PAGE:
[Ietf-calsify] Lawmakers pass bill switching Indiana to DST
tantek at technorati.com
Sun Apr 17 02:05:17 PDT 2005
With all this discussion of the problems that DST presents to
calendaring apps and formats, I figured this article was of relevance
to the group.
I wonder how many CUAs will now break in Indiana. And I had no idea
how bad it was either:
"77 counties in the Eastern time zone do not change clocks while five
others do. The state also has 10 counties in the Central time zone that
do observe daylight savings time."
Senior Technologist, Technorati, Inc.
tantek at technorati.com
Begin forwarded message (emailed using Yahoo's email article service).
Lawmakers Pass Bill Over Indiana Time
Sat Apr 16, 2:56 PM ET
By MIKE SMITH, Associated Press Writer
INDIANAPOLIS - Indiana, one of the nation's last holdouts for
observing daylight-saving time, may be on the brink of changing its
For the first time in more than two decades, the Indiana House has
passed a bill that would require the entire state to move its clocks
forward an hour in April and back an hour in October — just as 47 other
Knowing just what time it is on a trip through Indiana is no easy
task: 77 counties in the Eastern time zone do not change clocks while
five others do. The state also has 10 counties in the Central time zone
that do observe daylight savings time.
Gov. Mitch Daniels has made mending the split a top priority — saying
the time warp costs the state money and jobs. Businesses say it causes
mix-ups over airline flights, delivery times and conference calls.
"If it were just a matter of the rest of the world laughing at us, I'd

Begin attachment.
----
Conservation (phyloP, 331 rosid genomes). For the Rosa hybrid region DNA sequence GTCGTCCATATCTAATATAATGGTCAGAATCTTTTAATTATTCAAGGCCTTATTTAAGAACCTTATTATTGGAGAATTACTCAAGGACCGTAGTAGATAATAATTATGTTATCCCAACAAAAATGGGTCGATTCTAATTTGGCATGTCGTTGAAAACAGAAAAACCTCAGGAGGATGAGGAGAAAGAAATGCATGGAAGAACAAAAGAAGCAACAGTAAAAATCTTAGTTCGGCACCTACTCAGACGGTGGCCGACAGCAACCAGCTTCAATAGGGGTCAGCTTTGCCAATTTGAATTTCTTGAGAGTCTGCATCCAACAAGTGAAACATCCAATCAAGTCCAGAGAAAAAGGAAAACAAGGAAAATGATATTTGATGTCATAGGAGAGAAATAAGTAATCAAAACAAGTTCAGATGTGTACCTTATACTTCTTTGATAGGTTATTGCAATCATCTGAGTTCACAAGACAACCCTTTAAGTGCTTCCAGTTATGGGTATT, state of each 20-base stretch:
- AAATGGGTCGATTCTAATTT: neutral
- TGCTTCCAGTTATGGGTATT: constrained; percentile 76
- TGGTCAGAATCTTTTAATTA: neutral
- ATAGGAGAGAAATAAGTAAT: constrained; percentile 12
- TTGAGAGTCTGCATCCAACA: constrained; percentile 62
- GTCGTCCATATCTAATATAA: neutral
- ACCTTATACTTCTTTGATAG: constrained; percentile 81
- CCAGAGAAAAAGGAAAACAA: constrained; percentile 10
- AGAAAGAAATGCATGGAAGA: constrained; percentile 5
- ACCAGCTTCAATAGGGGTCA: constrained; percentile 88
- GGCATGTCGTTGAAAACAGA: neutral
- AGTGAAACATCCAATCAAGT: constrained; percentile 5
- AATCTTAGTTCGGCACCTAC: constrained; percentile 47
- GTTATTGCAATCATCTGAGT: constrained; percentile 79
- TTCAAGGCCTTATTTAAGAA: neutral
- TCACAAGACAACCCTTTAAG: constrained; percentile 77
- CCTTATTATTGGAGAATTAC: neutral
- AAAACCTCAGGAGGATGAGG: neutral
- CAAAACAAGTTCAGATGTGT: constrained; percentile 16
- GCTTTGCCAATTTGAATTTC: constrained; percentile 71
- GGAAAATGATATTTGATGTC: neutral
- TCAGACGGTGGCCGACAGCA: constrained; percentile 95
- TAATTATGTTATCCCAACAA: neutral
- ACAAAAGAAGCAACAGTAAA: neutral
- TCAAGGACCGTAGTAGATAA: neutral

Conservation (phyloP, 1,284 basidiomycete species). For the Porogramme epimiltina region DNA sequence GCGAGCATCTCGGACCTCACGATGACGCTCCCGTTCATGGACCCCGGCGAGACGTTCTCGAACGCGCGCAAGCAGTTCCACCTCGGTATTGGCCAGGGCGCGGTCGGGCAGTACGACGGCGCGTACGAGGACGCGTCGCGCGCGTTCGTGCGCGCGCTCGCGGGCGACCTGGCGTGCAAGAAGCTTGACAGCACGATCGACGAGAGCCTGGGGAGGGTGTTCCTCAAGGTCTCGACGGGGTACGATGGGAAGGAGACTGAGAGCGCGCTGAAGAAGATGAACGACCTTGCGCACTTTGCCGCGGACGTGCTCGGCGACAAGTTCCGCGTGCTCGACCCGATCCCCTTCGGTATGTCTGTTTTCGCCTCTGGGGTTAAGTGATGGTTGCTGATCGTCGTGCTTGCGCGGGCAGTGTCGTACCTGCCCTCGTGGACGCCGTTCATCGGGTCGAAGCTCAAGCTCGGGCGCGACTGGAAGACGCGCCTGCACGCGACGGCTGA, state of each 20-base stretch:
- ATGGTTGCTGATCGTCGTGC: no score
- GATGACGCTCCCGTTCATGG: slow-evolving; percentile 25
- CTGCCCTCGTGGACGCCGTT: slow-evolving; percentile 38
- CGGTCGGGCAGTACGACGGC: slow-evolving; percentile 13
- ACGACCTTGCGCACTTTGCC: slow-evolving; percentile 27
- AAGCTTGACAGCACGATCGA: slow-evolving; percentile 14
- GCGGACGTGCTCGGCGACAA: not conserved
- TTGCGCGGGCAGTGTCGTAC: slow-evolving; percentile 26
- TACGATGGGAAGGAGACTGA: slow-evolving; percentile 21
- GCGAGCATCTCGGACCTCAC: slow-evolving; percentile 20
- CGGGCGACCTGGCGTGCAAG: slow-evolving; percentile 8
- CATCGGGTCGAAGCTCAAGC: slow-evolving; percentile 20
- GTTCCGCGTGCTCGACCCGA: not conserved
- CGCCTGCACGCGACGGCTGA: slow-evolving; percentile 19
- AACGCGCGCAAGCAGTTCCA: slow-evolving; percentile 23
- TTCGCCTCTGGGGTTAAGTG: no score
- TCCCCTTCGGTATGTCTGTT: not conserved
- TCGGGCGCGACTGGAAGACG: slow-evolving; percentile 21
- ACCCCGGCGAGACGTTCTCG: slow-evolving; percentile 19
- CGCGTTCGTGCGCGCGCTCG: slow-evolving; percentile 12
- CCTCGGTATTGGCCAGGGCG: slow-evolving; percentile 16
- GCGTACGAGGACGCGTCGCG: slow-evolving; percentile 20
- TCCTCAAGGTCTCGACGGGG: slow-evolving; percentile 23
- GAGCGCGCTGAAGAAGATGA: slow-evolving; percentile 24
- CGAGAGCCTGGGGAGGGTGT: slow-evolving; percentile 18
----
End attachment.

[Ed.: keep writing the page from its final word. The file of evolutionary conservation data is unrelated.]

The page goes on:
say let 'em laugh," Daniels said in his first State of the State speech
in January. "But the loss of Hoosier jobs and incomes is no laughing
matter, and any step that might help is worth trying."
Bill Blomquist, a political science professor at Indiana
University-Purdue University at Indianapolis, said Indiana's resistance
to changing its clocks is rooted in states' rights issues, beliefs that
humans should not alter time, and a sense of pride in doing things
"There is sort of this Hoosier exceptionalism that shows up in
daylight-saving time," he said.
A House-Senate committee will take up the bill Monday, but there are
still some roadblocks. Some residents still adamantly oppose the
proposed change, and lawmakers have to pick a time zone and determine
when to make the change — later this year or next April.
Darrell Bowden, of Westfield, a suburb north of Indianapolis, thinks
things are fine the way they are.
"I don't like changing my clocks twice a year," he said. "The way I
look at it, why doesn't the rest of the country get in step with us?"
Bowden is in the minority, according to a recent statewide poll by The
Indianapolis Star/WTHR. The poll found 56 percent favored
daylight-saving time, while 37 percent opposed it.
Mark Plank of Syracuse, in northeastern Indiana, used to work for an
office furniture supplier and said confusion over Indiana's time cost
the company customers.
But he has personal reasons for backing the change, too. Observing
daylight savings would give his kids an extra hour of sunlight to play
"and give me more time to do yard work in the evenings."
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